I’ve had some fun recently watching and reading about the Terminator series. It’s not a bad attempt to bring a large SF franchise into the more constrained world of TV, and there’sconsiderable fan momentum

If you were creating an artificial lifeform from the ground-up, what kinds of elements would you use?

First, in any kind of hostile environment, it would be wise to create an internal skeleton made of a matrix of some sort of highly flexible yet very strong metal. A network that would carry materials to re-build and upgrade internal systems — the best way of communicating would be through a chemical/electrical metallic soup of individually independent systems — little nano-like magnetized iron particles, each of which would contain the whole blueprint for the system, so you wouldn’t have to send signals back to some sort of central system in order to effect remote repairs on independent portions of the system.

Oh, and best of all, if you could have a self re-generating type of exoskeleton that would render the internal system and iron-based fluid network impervious to water contamination or external forces, that would be great. So, it really suits the Terminator-like model: metal interior skeleton, electrically-conducting interior network, metallic, iron-based magnetized nano-particles that each have a miniature copy of the entire system. Self-re-generating properties. Couple that with a strong brain based on electrical and chemical reactions, and we actually have… a human being.

Calcium — the basic building block of our internal skeleton — is, in fact, a metal. Here’ssome more information about the metal calcium, the fifth most abundant element in the Earth’s surface. When used in a lattice-like framework, calcium is incredibly strong. Stronger than steel of similar weight and construction (which is the reason that in the Terminator movie and show they use a hitherto-undiscovered metal). And each of our blood cells in our veins contain our DNA as a blueprint of our whole system, and blood itself is iron-based — and arguably magnetizable (the considerable degree of iron in our blood turns it red on exposure to oxygen, and turns it brown like rust after long exposure). The brain, and our nervous system run off a combination of electrical and chemical impulses.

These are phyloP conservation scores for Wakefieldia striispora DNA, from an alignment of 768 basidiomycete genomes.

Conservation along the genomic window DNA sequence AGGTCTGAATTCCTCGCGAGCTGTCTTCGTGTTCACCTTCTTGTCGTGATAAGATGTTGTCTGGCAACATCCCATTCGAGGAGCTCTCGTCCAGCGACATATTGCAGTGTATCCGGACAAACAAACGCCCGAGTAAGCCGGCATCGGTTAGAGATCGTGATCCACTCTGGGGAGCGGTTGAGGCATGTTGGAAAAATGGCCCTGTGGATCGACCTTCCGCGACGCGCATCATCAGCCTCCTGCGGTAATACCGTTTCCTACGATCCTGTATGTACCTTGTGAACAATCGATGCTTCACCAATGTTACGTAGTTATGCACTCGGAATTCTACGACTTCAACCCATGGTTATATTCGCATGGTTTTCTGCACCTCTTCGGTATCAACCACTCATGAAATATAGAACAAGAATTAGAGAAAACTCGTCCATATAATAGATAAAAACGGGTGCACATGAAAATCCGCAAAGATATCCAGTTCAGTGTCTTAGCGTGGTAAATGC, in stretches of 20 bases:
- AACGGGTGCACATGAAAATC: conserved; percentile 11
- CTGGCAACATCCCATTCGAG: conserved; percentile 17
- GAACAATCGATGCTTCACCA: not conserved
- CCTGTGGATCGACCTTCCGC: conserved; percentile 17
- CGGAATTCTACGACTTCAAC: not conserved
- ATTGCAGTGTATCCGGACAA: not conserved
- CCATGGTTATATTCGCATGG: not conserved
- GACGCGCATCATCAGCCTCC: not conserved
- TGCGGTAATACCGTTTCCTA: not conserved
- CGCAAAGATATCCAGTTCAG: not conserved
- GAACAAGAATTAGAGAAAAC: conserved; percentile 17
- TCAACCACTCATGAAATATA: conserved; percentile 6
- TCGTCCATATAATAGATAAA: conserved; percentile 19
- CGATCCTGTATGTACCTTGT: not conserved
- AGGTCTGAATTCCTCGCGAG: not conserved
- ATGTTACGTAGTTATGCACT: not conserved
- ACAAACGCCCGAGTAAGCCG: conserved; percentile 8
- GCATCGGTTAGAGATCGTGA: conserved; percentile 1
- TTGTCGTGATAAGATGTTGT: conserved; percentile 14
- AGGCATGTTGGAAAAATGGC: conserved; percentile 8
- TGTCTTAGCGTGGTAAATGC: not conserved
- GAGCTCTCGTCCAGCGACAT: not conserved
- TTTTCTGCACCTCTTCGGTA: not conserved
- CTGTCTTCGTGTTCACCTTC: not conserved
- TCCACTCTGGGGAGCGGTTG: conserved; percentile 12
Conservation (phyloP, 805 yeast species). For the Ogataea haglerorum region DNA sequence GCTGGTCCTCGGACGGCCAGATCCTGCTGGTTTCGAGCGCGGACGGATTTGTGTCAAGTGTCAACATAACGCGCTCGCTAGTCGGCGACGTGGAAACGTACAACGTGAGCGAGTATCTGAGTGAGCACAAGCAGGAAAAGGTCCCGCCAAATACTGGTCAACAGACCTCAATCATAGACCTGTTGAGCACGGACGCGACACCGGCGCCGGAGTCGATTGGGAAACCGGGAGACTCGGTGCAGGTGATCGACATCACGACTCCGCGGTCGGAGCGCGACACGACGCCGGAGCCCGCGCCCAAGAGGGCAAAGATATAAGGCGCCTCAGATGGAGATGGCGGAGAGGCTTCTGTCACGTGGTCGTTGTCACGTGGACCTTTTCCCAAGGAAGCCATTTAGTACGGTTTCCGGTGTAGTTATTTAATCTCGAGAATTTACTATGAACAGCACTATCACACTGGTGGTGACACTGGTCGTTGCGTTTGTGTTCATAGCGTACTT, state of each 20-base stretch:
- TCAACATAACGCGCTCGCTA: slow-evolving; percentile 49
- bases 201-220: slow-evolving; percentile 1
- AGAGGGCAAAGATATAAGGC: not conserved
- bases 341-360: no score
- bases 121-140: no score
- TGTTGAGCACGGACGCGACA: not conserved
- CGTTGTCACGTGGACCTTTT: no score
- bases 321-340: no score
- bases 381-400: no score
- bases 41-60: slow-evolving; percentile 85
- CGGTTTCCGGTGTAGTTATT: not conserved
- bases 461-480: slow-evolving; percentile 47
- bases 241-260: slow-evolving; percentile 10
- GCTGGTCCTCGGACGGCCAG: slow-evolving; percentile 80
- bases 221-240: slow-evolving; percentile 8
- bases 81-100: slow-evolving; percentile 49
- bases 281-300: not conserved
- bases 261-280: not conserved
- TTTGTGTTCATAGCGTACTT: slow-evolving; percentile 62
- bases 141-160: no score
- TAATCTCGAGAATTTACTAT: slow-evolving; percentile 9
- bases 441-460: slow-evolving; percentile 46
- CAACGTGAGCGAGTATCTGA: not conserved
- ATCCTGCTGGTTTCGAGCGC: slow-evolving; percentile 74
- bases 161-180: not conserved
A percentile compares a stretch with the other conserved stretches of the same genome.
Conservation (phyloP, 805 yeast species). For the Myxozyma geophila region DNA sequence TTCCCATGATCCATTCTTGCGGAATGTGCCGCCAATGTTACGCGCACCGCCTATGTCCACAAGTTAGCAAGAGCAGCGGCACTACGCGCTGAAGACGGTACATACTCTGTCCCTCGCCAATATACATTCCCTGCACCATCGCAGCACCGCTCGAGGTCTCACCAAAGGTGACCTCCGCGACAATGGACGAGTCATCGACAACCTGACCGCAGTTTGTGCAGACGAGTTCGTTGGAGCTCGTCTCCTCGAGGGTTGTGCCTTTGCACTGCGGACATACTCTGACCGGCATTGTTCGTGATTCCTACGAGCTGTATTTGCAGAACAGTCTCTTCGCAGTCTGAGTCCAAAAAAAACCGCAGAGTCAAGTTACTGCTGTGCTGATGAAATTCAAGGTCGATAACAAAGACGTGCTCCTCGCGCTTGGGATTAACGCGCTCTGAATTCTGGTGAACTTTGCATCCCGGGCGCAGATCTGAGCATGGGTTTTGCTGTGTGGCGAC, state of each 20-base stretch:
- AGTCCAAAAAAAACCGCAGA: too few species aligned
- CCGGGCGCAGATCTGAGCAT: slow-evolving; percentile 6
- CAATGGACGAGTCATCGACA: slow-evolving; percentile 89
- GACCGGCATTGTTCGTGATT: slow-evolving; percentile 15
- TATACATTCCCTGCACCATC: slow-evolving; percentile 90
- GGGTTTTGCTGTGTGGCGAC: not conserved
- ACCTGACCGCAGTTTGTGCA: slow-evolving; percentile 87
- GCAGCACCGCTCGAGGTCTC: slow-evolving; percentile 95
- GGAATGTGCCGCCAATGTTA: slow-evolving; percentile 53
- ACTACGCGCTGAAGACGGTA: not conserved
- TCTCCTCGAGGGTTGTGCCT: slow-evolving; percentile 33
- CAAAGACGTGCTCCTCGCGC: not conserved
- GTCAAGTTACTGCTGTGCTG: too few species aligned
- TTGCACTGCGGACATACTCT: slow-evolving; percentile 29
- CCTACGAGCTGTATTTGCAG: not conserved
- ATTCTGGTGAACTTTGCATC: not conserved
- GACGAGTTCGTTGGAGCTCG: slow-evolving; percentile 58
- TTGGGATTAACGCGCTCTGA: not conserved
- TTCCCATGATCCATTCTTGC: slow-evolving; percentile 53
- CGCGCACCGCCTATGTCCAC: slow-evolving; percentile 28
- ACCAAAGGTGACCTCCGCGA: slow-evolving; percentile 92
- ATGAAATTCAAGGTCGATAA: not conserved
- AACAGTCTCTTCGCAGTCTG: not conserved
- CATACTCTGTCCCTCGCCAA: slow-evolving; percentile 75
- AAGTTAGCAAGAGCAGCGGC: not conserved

When we think of trying to construct a metal robot that is bipedal and self-sufficient (not to mention self re-generating), we really have in front of us an amazing model of how metal and electrical systems can evolve.

Terminator Source Code

While we’re on the topic, I came across an interesting bit of Terminator trivia this weekend.

Remember the original Terminator movie? Whenever you see through the eyes of The Terminator himself, a bunch of computery text is scrolling by. It turns out this text is the source code for an Apple II checksum program, among other programs. The code was first published in Nibble magazine in the early 80’s, so was close at hand when the movie’s producers needed something high-tech for their futuristic robot/killing machine/bodybuilder.

The code featured in the movie runs on a 70’s-era MOS 6502 microprocessor.